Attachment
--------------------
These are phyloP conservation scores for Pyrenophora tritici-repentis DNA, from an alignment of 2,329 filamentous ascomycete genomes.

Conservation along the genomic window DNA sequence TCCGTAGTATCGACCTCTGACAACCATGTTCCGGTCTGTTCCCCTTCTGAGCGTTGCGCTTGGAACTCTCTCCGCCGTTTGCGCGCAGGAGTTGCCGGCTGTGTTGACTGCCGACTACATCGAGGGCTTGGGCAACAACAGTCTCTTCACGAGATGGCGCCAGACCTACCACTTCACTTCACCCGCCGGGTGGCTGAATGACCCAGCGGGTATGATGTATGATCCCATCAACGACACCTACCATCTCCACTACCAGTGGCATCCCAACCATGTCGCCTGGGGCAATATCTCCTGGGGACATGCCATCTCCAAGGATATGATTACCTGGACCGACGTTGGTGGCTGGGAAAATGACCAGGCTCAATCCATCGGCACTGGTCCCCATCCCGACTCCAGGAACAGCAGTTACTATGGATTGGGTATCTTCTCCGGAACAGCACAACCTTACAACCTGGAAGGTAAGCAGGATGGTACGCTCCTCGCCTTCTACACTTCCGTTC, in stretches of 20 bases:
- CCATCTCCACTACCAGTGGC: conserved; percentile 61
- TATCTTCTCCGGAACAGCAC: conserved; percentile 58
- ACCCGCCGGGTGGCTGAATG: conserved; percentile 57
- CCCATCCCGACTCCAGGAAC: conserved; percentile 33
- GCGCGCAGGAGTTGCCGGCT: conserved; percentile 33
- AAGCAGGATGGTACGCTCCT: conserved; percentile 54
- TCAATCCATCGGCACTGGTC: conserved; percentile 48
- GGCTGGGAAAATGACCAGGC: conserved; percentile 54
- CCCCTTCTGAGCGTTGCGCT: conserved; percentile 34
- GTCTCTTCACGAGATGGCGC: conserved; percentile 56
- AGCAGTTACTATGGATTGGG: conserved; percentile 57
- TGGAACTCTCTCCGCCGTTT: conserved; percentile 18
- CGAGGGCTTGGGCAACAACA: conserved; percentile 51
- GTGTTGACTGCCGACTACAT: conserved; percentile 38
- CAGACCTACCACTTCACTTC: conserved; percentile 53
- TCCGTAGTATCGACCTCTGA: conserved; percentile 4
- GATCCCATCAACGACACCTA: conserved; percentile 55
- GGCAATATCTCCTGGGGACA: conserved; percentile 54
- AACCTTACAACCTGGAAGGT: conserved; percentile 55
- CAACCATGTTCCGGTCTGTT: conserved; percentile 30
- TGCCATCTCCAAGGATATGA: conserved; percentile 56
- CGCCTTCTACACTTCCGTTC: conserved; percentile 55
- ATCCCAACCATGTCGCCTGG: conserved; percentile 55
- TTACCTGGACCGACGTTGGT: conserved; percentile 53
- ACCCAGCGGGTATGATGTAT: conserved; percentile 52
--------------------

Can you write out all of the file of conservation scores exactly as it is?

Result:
These are phyloP conservation scores for Pyrenophora tritici-repentis DNA, from an alignment of 2,329 filamentous ascomycete genomes.

Conservation along the genomic window DNA sequence TCCGTAGTATCGACCTCTGACAACCATGTTCCGGTCTGTTCCCCTTCTGAGCGTTGCGCTTGGAACTCTCTCCGCCGTTTGCGCGCAGGAGTTGCCGGCTGTGTTGACTGCCGACTACATCGAGGGCTTGGGCAACAACAGTCTCTTCACGAGATGGCGCCAGACCTACCACTTCACTTCACCCGCCGGGTGGCTGAATGACCCAGCGGGTATGATGTATGATCCCATCAACGACACCTACCATCTCCACTACCAGTGGCATCCCAACCATGTCGCCTGGGGCAATATCTCCTGGGGACATGCCATCTCCAAGGATATGATTACCTGGACCGACGTTGGTGGCTGGGAAAATGACCAGGCTCAATCCATCGGCACTGGTCCCCATCCCGACTCCAGGAACAGCAGTTACTATGGATTGGGTATCTTCTCCGGAACAGCACAACCTTACAACCTGGAAGGTAAGCAGGATGGTACGCTCCTCGCCTTCTACACTTCCGTTC, in stretches of 20 bases:
- CCATCTCCACTACCAGTGGC: conserved; percentile 61
- TATCTTCTCCGGAACAGCAC: conserved; percentile 58
- ACCCGCCGGGTGGCTGAATG: conserved; percentile 57
- CCCATCCCGACTCCAGGAAC: conserved; percentile 33
- GCGCGCAGGAGTTGCCGGCT: conserved; percentile 33
- AAGCAGGATGGTACGCTCCT: conserved; percentile 54
- TCAATCCATCGGCACTGGTC: conserved; percentile 48
- GGCTGGGAAAATGACCAGGC: conserved; percentile 54
- CCCCTTCTGAGCGTTGCGCT: conserved; percentile 34
- GTCTCTTCACGAGATGGCGC: conserved; percentile 56
- AGCAGTTACTATGGATTGGG: conserved; percentile 57
- TGGAACTCTCTCCGCCGTTT: conserved; percentile 18
- CGAGGGCTTGGGCAACAACA: conserved; percentile 51
- GTGTTGACTGCCGACTACAT: conserved; percentile 38
- CAGACCTACCACTTCACTTC: conserved; percentile 53
- TCCGTAGTATCGACCTCTGA: conserved; percentile 4
- GATCCCATCAACGACACCTA: conserved; percentile 55
- GGCAATATCTCCTGGGGACA: conserved; percentile 54
- AACCTTACAACCTGGAAGGT: conserved; percentile 55
- CAACCATGTTCCGGTCTGTT: conserved; percentile 30
- TGCCATCTCCAAGGATATGA: conserved; percentile 56
- CGCCTTCTACACTTCCGTTC: conserved; percentile 55
- ATCCCAACCATGTCGCCTGG: conserved; percentile 55
- TTACCTGGACCGACGTTGGT: conserved; percentile 53
- ACCCAGCGGGTATGATGTAT: conserved; percentile 52